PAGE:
Shield maidens.

If you know what you’re doing in your chosen profession, it usually comes down to a matter of preparation, which is informed by your years of experience. He laid out the secondary armaments he might need, even the unlikely ones like a halberd, in a neat row behind him where he stood on the bridge. Bladed weapons, despite the most careful tempering, do have a habit of shattering on impact, so a spare one was always advisable. He was about six foot back from the mouth of the bridge, just far enough in to funnel the foemen into a narrow front one man could just about manage. The city armory hadn’t yielded much, but an ancient stout square shield looked to be useful.

He was alone. His men had tokened the odds and being mercenary troops, decided discretion was the better part of valour on this occasion. He couldn’t blame them; dying for a client isn’t something anybody asks of a mercenary; it’s a way of making a living after all, not a way of committing suicide. It was a rational and practical decision which he couldn’t fault them for. A few had looked at him and hesitated, but he’d shooed them away. Go with your brothers, this was going to be his thing to do alone.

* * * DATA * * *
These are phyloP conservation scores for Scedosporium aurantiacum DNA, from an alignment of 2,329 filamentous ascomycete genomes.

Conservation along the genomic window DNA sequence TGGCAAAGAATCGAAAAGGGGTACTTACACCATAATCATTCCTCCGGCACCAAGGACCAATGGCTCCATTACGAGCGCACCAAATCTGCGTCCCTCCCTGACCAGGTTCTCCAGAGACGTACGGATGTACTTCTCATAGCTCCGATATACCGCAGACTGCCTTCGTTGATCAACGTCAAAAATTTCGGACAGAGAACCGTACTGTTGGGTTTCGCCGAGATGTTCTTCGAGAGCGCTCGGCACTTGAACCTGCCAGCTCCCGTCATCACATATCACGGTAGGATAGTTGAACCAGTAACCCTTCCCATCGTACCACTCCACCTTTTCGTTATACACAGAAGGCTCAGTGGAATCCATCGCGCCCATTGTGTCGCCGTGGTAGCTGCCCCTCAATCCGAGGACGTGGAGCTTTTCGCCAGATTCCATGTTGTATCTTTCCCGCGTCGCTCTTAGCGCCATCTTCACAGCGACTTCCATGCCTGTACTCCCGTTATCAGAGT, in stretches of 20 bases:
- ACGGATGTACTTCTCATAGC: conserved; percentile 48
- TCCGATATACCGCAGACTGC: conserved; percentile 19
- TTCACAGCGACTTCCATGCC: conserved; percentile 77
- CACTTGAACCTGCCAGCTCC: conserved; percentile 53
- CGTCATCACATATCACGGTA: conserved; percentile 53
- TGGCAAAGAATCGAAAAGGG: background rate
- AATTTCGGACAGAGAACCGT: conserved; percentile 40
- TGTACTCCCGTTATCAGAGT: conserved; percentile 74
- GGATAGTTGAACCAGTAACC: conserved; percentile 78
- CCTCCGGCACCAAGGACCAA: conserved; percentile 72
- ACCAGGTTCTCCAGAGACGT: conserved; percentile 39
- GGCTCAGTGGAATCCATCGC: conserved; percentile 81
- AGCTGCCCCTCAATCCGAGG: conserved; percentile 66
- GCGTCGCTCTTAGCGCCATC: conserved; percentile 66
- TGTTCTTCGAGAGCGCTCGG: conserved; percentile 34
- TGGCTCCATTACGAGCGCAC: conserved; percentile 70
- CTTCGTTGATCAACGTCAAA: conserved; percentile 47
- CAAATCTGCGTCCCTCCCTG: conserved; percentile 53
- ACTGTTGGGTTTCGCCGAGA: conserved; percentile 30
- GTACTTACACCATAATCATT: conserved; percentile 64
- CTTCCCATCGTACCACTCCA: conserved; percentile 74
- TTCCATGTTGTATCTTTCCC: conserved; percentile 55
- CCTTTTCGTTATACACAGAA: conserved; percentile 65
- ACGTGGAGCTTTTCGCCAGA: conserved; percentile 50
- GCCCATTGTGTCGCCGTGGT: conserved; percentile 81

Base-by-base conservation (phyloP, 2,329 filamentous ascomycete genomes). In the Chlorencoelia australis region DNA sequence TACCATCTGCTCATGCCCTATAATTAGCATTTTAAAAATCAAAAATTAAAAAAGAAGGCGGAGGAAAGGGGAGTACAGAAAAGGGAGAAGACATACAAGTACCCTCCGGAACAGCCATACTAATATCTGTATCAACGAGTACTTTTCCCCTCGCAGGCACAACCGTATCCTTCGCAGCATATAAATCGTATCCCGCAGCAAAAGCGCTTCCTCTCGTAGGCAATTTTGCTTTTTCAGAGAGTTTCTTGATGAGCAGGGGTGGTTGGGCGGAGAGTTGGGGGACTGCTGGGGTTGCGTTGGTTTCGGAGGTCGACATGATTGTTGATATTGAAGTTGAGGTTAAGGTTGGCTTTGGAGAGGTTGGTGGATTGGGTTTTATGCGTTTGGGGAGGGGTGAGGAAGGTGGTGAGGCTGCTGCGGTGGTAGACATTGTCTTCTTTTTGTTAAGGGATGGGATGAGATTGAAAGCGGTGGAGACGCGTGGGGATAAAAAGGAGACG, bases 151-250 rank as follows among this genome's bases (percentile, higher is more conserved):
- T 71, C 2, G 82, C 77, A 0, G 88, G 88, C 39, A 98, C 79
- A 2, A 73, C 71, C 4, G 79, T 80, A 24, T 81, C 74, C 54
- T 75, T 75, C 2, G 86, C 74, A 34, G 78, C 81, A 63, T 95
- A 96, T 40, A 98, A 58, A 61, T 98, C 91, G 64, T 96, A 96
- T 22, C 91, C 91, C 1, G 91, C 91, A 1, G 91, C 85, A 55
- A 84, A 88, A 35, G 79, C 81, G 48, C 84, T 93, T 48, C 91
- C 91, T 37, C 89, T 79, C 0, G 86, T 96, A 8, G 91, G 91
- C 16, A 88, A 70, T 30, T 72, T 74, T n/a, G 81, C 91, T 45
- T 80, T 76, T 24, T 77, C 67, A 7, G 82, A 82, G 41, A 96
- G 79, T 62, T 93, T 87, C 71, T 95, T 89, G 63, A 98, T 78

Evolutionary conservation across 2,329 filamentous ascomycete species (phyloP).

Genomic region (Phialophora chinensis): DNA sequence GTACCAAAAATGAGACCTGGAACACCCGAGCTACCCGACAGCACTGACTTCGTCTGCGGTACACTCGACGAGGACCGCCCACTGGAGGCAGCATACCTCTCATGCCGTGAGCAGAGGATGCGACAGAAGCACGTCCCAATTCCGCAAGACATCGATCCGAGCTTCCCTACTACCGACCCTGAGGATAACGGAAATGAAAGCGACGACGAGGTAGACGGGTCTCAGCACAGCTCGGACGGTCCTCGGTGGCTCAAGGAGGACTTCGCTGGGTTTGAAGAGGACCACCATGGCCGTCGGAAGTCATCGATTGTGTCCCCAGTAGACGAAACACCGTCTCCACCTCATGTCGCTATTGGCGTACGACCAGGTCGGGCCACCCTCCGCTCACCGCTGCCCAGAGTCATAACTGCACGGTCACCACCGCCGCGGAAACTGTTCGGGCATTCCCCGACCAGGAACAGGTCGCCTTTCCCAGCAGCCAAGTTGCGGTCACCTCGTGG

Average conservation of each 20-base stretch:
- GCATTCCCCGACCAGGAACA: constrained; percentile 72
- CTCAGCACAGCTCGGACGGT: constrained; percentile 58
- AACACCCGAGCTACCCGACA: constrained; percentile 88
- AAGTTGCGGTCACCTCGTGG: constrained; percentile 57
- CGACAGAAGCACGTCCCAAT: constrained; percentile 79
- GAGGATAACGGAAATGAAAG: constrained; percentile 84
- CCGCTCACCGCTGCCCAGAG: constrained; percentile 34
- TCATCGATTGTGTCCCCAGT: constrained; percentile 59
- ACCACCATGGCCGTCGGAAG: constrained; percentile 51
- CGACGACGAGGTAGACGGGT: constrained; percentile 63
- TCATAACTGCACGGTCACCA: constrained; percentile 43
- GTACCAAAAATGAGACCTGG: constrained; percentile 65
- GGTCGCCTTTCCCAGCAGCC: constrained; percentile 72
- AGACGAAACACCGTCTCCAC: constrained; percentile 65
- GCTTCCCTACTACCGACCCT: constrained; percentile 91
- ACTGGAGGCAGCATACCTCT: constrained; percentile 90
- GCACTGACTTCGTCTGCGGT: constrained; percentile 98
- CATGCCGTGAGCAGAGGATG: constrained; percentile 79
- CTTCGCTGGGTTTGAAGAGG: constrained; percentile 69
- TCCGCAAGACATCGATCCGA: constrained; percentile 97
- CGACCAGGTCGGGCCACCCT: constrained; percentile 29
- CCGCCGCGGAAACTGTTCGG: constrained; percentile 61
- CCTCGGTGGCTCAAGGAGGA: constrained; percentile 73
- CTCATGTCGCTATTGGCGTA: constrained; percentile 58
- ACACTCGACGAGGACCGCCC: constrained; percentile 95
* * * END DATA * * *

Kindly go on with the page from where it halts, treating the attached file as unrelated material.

This war wasn’t the usual one of territorial expansion, but one of religion, which is to say one of extermination. Everybody in the city was going to get butchered, whether or not they fought back or surrendered. The bridge he stood on was the only way to get into it and all the inhabitants were busy fleeing for their lives, but such things take time and he was fulfilling the spirit of the original contract he’d made with the city elders before anyone knew the size of the army coming at them.